More than 88 million Americans have received their stimulus check payments, according to data by the Internal Revenue Service, with the average amount totaling $1,791. And millions more checks are on the way.
If you filed taxes as a single adult making $99,000 or less in 2019 or as part of a married couples earning $198,000 or less in 2019, you should qualify for some amount. And you can now track the status of your stimulus payments online.
How to get your stimulus check faster
To speed things up, you can also add your direct deposit information on the IRS website if those details aren’t already on file with the agency. (If you didn’t file taxes, you can still register to get a stimulus aid check on the IRS website or use Turbotax’s free tool to file a minimum tax return.) The IRS announced several enhancements with the Get My Check tool at the end of last week, which should make it easier for Americans to navigate the site.
But the IRS has also started mailing paper checks to Americans whose direct deposit information isn’t on file, and it will continue to send out new batches of checks each week. Checks can be as high as $1,200 per individual and about 175 million Americans are eligible for the payments, according to the White House.
If you’re among those receiving a check, how can you make the most of that stimulus check money?
The stimulus check can help you cover bills or move closer to money goals.
Julian Lozano on Unsplash
Use the stimulus check money to pay bills
The coronavirus pandemic isn’t just a healthcare crisis. It’s also had a significant impact on millions of Americans’ finances. More than 26 million people had already filed for unemployment by late April, and the Federal Reserve estimates as many as 47 million people may face unemployment before the crisis ends.
So it’s probably not surprising that a survey by YouGov for Forbes found 35% of Americans plan to use their stimulus checks to pay bills, and 16% plan to spend their stimulus checks on essentials—a reflection of how financially strapped many Americans now feel.
If you’re waiting for an unemployment check—or have seen your income drop significantly—and worry that you cannot cover your bills or expenses, it makes sense to put the stimulus check money toward them. A survey by Stellar Reviews released Monday found that among those who plan to spend their check, the top priorities were paying down debt, paying bills and buying necessities like groceries.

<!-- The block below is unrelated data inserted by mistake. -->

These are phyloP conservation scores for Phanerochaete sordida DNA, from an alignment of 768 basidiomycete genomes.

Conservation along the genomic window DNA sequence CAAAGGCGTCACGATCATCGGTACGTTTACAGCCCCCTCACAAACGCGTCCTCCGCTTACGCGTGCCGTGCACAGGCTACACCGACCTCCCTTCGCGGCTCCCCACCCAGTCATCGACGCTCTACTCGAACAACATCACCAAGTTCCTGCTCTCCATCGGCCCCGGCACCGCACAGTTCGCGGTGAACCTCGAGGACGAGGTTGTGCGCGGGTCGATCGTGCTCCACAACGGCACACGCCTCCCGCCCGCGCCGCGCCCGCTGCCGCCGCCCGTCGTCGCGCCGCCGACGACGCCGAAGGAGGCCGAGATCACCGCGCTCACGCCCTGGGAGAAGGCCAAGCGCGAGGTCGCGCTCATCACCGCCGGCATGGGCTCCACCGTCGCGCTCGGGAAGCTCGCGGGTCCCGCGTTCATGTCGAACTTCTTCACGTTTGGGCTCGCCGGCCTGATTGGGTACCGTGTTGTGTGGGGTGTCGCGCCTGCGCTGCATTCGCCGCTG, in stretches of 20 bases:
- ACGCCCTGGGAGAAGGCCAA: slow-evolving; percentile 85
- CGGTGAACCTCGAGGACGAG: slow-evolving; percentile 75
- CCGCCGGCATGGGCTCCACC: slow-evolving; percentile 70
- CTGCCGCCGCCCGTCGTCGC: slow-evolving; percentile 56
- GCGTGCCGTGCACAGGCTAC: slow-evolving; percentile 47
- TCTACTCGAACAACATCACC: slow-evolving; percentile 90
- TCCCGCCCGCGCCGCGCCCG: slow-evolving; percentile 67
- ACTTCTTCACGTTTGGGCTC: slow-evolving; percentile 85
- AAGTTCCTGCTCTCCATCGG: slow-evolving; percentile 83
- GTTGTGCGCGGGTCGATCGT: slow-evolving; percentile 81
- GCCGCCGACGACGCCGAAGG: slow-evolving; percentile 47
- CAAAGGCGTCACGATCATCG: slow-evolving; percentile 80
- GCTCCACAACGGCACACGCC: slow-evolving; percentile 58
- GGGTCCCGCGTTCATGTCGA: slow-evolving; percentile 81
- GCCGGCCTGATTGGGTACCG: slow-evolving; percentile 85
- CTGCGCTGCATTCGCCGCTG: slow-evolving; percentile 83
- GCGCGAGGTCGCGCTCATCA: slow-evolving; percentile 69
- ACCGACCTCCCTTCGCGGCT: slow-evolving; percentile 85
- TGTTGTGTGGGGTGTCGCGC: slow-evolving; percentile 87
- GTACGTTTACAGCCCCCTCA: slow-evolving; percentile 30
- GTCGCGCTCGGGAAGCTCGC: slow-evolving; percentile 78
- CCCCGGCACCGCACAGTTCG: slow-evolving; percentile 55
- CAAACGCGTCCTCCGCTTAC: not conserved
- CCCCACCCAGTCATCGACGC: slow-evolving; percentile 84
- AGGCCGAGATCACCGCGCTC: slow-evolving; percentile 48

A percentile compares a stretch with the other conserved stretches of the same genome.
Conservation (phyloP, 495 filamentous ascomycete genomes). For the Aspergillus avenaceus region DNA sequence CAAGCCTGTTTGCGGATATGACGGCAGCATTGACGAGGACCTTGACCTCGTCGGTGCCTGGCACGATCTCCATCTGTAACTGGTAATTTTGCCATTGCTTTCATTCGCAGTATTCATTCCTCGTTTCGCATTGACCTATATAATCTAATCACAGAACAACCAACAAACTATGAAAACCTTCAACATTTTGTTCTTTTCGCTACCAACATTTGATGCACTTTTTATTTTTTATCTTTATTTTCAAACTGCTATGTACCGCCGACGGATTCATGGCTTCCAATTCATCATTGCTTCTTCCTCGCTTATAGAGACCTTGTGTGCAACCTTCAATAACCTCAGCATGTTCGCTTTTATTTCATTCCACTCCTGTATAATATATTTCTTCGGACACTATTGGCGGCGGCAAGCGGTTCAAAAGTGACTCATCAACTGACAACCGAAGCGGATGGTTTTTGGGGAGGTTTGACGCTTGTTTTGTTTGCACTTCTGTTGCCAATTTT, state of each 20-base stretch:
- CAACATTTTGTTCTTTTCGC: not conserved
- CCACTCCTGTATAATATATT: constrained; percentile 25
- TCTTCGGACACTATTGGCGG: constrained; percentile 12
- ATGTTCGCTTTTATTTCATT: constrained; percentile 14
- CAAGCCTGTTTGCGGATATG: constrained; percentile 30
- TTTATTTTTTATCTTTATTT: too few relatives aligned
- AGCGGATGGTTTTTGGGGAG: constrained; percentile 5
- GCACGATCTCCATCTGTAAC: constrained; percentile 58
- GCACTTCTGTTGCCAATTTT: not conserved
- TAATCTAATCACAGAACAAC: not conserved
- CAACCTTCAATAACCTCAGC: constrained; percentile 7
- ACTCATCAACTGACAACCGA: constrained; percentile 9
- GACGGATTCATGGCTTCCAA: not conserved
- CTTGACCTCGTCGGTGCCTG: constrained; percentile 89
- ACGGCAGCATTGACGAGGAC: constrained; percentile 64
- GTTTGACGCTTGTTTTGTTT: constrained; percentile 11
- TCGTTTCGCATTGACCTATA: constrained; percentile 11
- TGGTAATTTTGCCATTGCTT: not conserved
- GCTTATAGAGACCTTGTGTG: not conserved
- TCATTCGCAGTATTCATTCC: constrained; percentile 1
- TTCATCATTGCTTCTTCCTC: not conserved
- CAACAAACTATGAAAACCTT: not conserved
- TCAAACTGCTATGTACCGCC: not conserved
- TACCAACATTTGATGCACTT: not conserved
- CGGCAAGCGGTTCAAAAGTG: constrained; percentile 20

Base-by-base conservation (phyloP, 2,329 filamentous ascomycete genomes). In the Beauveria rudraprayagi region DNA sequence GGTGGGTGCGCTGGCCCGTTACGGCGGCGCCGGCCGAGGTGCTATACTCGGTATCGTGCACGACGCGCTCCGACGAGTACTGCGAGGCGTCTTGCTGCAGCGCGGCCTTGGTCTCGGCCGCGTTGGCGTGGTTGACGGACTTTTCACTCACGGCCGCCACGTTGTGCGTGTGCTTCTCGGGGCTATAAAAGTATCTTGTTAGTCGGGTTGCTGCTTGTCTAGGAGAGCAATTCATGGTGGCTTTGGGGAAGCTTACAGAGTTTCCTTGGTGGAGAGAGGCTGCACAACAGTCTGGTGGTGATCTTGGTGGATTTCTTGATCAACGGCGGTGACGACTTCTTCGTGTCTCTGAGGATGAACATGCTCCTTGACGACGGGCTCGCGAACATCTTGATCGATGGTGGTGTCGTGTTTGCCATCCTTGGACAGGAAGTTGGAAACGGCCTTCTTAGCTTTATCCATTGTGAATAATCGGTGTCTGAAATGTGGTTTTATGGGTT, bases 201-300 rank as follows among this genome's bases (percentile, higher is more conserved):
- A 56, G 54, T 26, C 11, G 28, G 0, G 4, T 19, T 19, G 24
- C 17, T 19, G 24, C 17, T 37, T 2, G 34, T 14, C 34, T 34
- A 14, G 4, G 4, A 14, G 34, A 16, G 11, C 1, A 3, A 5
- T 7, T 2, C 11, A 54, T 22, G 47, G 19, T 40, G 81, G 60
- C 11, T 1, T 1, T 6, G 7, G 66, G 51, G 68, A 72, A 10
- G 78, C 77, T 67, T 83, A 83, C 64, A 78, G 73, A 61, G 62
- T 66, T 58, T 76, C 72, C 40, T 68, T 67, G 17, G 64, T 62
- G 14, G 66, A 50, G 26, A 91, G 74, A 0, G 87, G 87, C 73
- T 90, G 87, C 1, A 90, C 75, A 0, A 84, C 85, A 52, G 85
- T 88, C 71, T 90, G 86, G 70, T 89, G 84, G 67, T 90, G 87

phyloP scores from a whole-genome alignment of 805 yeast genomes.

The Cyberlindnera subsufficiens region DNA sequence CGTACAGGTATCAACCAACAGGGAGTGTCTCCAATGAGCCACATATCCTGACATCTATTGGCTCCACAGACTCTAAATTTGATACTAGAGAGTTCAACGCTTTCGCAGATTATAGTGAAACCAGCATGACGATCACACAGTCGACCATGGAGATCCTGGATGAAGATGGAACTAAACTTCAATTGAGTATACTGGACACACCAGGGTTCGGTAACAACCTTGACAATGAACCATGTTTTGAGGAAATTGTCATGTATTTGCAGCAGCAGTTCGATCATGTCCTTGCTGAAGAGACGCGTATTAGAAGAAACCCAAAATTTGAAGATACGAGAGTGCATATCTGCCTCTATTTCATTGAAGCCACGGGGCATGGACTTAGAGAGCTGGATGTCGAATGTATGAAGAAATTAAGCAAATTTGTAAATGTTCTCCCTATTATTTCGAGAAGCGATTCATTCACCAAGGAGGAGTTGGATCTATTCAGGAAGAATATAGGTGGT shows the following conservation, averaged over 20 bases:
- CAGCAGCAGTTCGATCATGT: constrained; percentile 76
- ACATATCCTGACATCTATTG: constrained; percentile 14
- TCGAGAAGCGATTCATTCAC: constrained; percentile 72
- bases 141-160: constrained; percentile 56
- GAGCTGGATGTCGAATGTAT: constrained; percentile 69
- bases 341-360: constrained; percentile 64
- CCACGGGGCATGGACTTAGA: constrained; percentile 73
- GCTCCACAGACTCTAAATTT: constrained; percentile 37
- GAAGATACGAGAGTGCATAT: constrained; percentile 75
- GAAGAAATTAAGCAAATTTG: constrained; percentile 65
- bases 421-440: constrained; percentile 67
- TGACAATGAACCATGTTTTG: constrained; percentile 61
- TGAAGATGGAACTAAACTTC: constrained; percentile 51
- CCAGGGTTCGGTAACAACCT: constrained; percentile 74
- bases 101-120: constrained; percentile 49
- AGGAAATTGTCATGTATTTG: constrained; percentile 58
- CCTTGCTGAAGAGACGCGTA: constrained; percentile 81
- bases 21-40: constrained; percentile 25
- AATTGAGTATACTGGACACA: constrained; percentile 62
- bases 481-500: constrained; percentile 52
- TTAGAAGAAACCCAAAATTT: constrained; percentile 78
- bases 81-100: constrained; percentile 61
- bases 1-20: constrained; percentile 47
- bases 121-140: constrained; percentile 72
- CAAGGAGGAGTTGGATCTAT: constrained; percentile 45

If you’ve been affected by the coronavirus pandemic and are struggling to cover bills, you can also contact creditors about reducing your interest rate or deferring or extending loan payments. Some creditors may waive fees if you missed a payment (or paid it late) if you agree to make monthly payments going forward and if you’ve made timely payments in the past. You can also ask that any late payments not be reported to the credit agencies, so your credit remains intact.
Many lenders—including credit card companies, mortgage lenders and the Department of Education (which announced borrowers can pause student loan payments for 60 days or more because of disruptions caused by the coronavirus)—have expressed a willingness to work with affected customers and offer waived fees and deferments.
If you have good credit and are carrying high-interest credit card debt, this is also a good time to look at balance transfer offers. Some credit card issuers are offering 0% interest offers for 12 to 15 months (though you will have to pay a balance transfer fee—typically about 3% of the balance—so be sure to factor that in).
Use the stimulus check money to bulk up savings
In the Stellar research survey, whose respondents were largely composed of millennials and moms, 69% of those surveyed said they planned to save the money from their stimulus payment. For those who are able to cover bills and essential expenses now without tapping this money, putting it toward savings can help ensure you can cover expenses in the future, too.
Financial advisors generally recommend that you have enough savings to cover three to six months of basic expenses. That said, a Bankrate survey found that a majority of Americans didn’t even have enough saved to cover a $1,000 expense before the coronavirus pandemic struck the United States. If you’re among them, and can afford to put the stimulus check into savings, it can be a great way to bolster your emergency savings fund and help you avoid going into debt to cover any unexpected expenses.
While interest rates are at historic lows, and the average interest rate for a savings account is a measly 0.07% as of April 27, there are some high-yield savings accounts with annual yields of 1.5% or more.
Invest the money from your stimulus check
If you are able to cover your bills and essentials and have a cushion of savings, investing your check can help set you up for the future. Nearly one in 10 of those surveyed by Stellar, and 4 percent of respondents of the survey by YouGov for Forbes, said they planned to do just that—with some investing toward retirement and others planning to invest in the stock market for mid-term goals.
Now can be a good time to invest in the market because stock prices are lower now than they have been in recent months. The stock market ended its record-long bull run and slipped into bear market territory in March 2020 for the first time in over a decade. While no one can predict the future, every single past market downturn has ended in an upturn with the market going on to set new record highs.
While the market has recovered somewhat from the drop from its recent all-time highs, the S&P 500 index, which tracks 500 of the largest stocks in the market, is at the same levels it was at last fall. So investors can pick up more shares than they may have for the same price even a few months ago. Investing in a diverse mix of stocks can actually allow the money from the stimulus check to grow even larger over time.